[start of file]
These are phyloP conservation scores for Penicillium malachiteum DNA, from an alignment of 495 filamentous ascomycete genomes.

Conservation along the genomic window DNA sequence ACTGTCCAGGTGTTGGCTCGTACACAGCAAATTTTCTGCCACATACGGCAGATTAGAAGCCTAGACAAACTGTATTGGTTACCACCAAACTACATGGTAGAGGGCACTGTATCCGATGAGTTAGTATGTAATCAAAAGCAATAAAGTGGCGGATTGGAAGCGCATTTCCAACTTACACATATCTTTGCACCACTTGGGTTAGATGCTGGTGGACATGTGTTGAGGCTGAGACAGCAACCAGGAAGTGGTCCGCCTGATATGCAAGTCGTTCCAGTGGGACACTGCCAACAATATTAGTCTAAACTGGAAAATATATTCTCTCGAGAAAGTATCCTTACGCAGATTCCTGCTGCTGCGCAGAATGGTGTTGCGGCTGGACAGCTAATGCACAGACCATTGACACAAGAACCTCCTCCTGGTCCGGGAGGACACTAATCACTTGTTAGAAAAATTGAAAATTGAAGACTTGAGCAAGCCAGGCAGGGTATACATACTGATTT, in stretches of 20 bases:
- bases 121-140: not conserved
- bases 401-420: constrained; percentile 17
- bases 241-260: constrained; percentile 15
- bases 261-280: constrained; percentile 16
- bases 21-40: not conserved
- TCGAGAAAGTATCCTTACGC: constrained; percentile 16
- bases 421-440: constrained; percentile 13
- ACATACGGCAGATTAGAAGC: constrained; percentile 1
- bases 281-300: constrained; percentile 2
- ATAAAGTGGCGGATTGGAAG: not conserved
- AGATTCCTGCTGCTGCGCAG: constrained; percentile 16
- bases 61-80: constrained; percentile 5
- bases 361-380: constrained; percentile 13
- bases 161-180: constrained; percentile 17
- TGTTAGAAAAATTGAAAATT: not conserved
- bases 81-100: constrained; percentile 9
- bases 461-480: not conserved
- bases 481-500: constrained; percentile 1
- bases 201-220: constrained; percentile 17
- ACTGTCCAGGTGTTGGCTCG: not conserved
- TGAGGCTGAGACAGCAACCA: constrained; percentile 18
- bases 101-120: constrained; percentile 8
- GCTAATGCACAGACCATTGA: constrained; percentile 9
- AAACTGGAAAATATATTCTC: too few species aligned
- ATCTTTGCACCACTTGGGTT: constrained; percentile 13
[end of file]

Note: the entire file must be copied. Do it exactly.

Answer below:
These are phyloP conservation scores for Penicillium malachiteum DNA, from an alignment of 495 filamentous ascomycete genomes.

Conservation along the genomic window DNA sequence ACTGTCCAGGTGTTGGCTCGTACACAGCAAATTTTCTGCCACATACGGCAGATTAGAAGCCTAGACAAACTGTATTGGTTACCACCAAACTACATGGTAGAGGGCACTGTATCCGATGAGTTAGTATGTAATCAAAAGCAATAAAGTGGCGGATTGGAAGCGCATTTCCAACTTACACATATCTTTGCACCACTTGGGTTAGATGCTGGTGGACATGTGTTGAGGCTGAGACAGCAACCAGGAAGTGGTCCGCCTGATATGCAAGTCGTTCCAGTGGGACACTGCCAACAATATTAGTCTAAACTGGAAAATATATTCTCTCGAGAAAGTATCCTTACGCAGATTCCTGCTGCTGCGCAGAATGGTGTTGCGGCTGGACAGCTAATGCACAGACCATTGACACAAGAACCTCCTCCTGGTCCGGGAGGACACTAATCACTTGTTAGAAAAATTGAAAATTGAAGACTTGAGCAAGCCAGGCAGGGTATACATACTGATTT, in stretches of 20 bases:
- bases 121-140: not conserved
- bases 401-420: constrained; percentile 17
- bases 241-260: constrained; percentile 15
- bases 261-280: constrained; percentile 16
- bases 21-40: not conserved
- TCGAGAAAGTATCCTTACGC: constrained; percentile 16
- bases 421-440: constrained; percentile 13
- ACATACGGCAGATTAGAAGC: constrained; percentile 1
- bases 281-300: constrained; percentile 2
- ATAAAGTGGCGGATTGGAAG: not conserved
- AGATTCCTGCTGCTGCGCAG: constrained; percentile 16
- bases 61-80: constrained; percentile 5
- bases 361-380: constrained; percentile 13
- bases 161-180: constrained; percentile 17
- TGTTAGAAAAATTGAAAATT: not conserved
- bases 81-100: constrained; percentile 9
- bases 461-480: not conserved
- bases 481-500: constrained; percentile 1
- bases 201-220: constrained; percentile 17
- ACTGTCCAGGTGTTGGCTCG: not conserved
- TGAGGCTGAGACAGCAACCA: constrained; percentile 18
- bases 101-120: constrained; percentile 8
- GCTAATGCACAGACCATTGA: constrained; percentile 9
- AAACTGGAAAATATATTCTC: too few species aligned
- ATCTTTGCACCACTTGGGTT: constrained; percentile 13